What would you like to have next year that you didn’t have this year?
A daughter. Good news — I’ve got one scheduled to arrive in a few months.
Did you keep your new year’s resolutions, and will you make more for next year?
I resolved to finally get off my ass and lose the baby weight I’d been holding onto for over a year, and I was very successful, thanks in large part to Biggest Blogging Loser. And then I promptly got pregnant and gained it all back, but I’m okay with that. In retrospect, I think losing that extra weight really helped pushed me over the edge to finally being ready to go down the pregnancy/childbirth/recovery road again. I’ve lost the baby weight once; I know I can do it again.
I spent New Year’s Eve and Day this year in a haze thanks to the Sinus Infection from Hell and couldn’t be bothered to come up with any new resolutions. My main priorities for this year are to stay healthy through the final trimester of this pregnancy and try to adjust gracefully to all the changes that will come with adding a second kid to our family.
What was your biggest achievement of this year?
On a large scale, I feel like I did a pretty kickass job at finding a work/home balance and being a good wife and mother to my boys. On a smaller scale, I finally organized several years’ worth of digital photos, successfully implemented a system to continue to keep our photos organized as we take them, and worked with Tim to print, frame, and hang several family photos in our previously bare front hallway. It’s something that I’ve been wanting to do for awhile, and I couldn’t be more pleased with the results.
What was your biggest failure?
I let myself get way to stressed out about prepping for the holidays, which happens every year, and this year the anxiety was magnified by pregnancy hormones. I have this mental block that I can’t start relaxing and enjoying the holidays until all my shopping and prep work is done, which turns me into a messy ball of anxiety during the first couple weeks of December. I really need to work at being better at going with the flow and allowing myself to enjoy the holiday season even before I’ve checked everything off my to-do list.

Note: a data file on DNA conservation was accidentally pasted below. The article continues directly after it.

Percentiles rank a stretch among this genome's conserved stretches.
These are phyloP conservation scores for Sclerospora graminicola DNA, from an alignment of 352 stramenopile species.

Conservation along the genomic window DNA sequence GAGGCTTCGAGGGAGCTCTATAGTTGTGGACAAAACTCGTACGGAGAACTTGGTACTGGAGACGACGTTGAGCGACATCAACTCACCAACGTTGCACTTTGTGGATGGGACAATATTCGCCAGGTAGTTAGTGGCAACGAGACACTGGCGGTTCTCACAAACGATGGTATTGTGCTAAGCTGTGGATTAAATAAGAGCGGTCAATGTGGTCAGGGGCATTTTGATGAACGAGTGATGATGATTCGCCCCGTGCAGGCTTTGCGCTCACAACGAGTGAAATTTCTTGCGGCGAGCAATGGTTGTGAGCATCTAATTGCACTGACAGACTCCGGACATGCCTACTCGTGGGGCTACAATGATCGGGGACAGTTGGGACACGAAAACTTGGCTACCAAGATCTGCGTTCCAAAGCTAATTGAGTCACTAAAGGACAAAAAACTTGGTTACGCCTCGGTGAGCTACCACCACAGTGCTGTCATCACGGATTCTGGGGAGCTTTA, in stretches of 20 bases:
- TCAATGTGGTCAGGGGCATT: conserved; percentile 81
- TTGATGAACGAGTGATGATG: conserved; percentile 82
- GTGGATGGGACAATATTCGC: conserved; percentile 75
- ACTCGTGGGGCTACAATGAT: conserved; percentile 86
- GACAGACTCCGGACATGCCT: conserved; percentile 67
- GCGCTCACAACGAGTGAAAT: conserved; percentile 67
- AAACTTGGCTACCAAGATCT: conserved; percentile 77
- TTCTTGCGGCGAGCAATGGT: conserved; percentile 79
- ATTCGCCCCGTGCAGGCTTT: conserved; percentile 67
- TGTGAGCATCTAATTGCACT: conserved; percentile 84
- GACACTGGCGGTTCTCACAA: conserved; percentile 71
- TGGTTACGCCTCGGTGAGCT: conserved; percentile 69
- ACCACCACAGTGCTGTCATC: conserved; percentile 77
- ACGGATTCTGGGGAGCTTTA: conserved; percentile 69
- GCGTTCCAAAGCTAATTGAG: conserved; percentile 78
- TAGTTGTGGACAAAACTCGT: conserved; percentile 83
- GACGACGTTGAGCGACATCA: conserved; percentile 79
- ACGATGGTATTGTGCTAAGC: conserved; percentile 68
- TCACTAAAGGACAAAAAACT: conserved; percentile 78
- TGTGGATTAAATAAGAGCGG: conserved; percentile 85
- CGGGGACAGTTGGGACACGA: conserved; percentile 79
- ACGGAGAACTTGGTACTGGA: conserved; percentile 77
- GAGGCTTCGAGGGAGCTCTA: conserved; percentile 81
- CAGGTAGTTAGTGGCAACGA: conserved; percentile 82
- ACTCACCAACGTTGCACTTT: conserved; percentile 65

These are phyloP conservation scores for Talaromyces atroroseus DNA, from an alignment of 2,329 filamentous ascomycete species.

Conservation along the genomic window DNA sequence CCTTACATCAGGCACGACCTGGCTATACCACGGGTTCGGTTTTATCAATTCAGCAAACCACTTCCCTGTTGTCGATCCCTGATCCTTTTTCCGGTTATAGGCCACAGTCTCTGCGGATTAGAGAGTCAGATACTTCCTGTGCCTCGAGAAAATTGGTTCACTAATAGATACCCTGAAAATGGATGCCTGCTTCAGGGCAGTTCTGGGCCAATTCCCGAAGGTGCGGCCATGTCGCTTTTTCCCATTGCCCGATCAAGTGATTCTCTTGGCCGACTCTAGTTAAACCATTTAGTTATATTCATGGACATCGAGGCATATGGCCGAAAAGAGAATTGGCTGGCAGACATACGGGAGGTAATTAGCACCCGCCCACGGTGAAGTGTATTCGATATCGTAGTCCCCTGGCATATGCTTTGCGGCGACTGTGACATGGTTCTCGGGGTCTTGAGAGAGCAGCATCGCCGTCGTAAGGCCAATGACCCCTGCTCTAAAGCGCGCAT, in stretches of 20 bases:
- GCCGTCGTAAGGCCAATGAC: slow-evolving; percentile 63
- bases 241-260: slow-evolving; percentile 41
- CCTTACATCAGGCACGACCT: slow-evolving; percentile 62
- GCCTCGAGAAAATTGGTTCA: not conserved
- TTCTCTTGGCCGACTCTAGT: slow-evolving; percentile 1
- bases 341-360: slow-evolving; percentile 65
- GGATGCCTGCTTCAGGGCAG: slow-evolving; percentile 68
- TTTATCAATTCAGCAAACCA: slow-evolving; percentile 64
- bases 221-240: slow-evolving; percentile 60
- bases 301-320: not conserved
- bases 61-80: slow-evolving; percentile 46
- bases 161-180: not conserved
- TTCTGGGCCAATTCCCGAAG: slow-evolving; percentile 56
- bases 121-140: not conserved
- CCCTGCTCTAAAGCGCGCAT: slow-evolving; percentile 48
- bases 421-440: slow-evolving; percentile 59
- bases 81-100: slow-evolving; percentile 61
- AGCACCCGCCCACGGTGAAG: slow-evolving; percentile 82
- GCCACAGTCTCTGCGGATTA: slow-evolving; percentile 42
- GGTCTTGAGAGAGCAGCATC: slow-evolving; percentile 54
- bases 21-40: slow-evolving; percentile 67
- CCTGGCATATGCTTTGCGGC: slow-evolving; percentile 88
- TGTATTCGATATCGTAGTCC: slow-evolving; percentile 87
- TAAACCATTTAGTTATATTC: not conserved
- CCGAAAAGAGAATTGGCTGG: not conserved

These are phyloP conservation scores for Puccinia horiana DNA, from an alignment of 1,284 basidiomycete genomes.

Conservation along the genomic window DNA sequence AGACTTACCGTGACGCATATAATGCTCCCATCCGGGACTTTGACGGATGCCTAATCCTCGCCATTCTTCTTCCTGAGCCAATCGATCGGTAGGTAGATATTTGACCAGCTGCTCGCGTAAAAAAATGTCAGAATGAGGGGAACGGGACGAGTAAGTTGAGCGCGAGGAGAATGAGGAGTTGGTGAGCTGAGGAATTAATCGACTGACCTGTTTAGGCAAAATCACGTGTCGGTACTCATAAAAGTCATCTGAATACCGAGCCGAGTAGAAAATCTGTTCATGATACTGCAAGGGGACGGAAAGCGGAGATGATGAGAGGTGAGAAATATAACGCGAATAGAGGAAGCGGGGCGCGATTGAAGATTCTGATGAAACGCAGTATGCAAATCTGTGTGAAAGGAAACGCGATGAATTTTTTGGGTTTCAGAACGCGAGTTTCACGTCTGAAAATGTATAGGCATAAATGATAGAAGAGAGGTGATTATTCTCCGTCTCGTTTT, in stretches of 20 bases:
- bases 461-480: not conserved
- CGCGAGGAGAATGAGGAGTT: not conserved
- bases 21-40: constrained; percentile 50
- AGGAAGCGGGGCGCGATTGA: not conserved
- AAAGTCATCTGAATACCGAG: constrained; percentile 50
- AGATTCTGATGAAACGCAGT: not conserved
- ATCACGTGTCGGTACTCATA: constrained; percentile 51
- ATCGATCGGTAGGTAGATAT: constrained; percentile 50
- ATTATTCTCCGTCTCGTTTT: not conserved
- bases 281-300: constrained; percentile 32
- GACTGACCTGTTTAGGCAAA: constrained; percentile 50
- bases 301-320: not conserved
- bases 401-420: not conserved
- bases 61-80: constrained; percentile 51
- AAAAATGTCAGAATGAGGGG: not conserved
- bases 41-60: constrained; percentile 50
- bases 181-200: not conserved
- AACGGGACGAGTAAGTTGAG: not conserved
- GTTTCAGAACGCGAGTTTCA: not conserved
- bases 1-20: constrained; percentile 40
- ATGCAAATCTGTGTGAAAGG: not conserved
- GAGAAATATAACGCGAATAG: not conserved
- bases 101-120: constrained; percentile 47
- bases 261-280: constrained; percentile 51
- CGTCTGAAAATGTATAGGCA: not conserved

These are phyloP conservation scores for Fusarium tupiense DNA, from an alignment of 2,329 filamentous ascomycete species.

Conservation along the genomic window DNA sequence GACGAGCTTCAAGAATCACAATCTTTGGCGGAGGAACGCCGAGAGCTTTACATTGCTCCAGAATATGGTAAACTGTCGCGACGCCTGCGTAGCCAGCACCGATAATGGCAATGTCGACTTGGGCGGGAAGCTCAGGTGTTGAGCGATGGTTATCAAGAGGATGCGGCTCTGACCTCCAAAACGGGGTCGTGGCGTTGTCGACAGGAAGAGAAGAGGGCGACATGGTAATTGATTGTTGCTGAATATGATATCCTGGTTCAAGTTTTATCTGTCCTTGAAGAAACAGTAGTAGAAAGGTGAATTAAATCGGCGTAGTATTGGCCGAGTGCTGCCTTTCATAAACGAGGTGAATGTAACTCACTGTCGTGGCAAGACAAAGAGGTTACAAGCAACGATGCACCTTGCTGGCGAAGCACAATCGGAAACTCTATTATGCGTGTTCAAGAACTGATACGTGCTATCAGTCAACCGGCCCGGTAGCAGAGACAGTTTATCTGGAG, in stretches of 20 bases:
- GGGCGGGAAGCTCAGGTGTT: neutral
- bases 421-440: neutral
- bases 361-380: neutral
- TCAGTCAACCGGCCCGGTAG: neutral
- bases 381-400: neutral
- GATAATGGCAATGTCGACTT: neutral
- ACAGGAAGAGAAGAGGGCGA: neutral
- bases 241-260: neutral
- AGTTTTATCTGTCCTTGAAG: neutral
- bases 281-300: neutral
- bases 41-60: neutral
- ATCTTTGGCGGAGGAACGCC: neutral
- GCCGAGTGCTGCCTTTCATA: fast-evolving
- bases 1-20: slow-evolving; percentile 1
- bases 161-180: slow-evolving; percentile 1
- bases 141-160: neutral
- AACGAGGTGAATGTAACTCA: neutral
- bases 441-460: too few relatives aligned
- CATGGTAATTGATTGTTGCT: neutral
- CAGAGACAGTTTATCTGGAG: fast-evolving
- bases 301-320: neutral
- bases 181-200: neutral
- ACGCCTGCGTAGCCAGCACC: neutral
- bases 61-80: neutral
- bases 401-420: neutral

What did you rely on when you were overwhelmed?
Tim, as always, saved me from my crazy emotions on several occasions, and he did so more often than usual thanks to the aforementioned pregnancy hormones. I can always count on him to listen to me cry about everything that’s making me crazy and then help me put a plan in place to deal with it all; having a solid plan of attack usually calms me down quite a bit.
What are your strongest recommendations for entertainment from this year?
Oh, man, I read some really great books this year, including The Scorpio Races, The Raven Boys, The Book Thief, The Fault in Our Stars, and Mr. Penumbra’s 24-Hour Bookstore. (Wait, technically I read Penumbra in 2014, but I read it before writing this, so I’m still going to count it.) We watched and loved the final season of Breaking Bad, and I’ve finally gotten into The Walking Dead this season. I’d like to go back to the first season and get caught up, but I’m still enjoying the current season. Luckily Tim is nice enough to fill me in on any important back story that I’ve missed up to this point. I think the only movie we saw in the theater this year was Gravity, and it was excellent. We do most of our movie watching at home via Netflix, and nothing really sticks out as being super memorable, except maybe Cabin in the Woods. I’m pretty sure we first watched that one in 2012, but we re-watched it this year, and it was just as fantastic. It was nothing like I expected, and I really, really enjoyed it.
What song will remind you of this year?
I don’t pay much attention to music. I heard a lot about a song called “Blurred Lines,” but I honestly couldn’t tell you whether I’ve ever heard it. If I have heard it, I didn’t realize what I was hearing was “Blurred Lines,” so I may as well have not heard it. I know I heard “Wrecking Ball,” but that’s only because Tim showed me a funny parody video about it. Keeping up with music’s not really a priority for me, is what I’m saying. So I’m going to interpret this one pretty loosely and say that 2013 was the Year of the Audiobook for me. I discovered the joy of a well-produced audio book this year, and the best ones I listened to were The Raven Boys, The Scorpio Races, and The Book Thief.
Quote a song lyric that sums up your year (not necessarily from the song that reminds you of the year).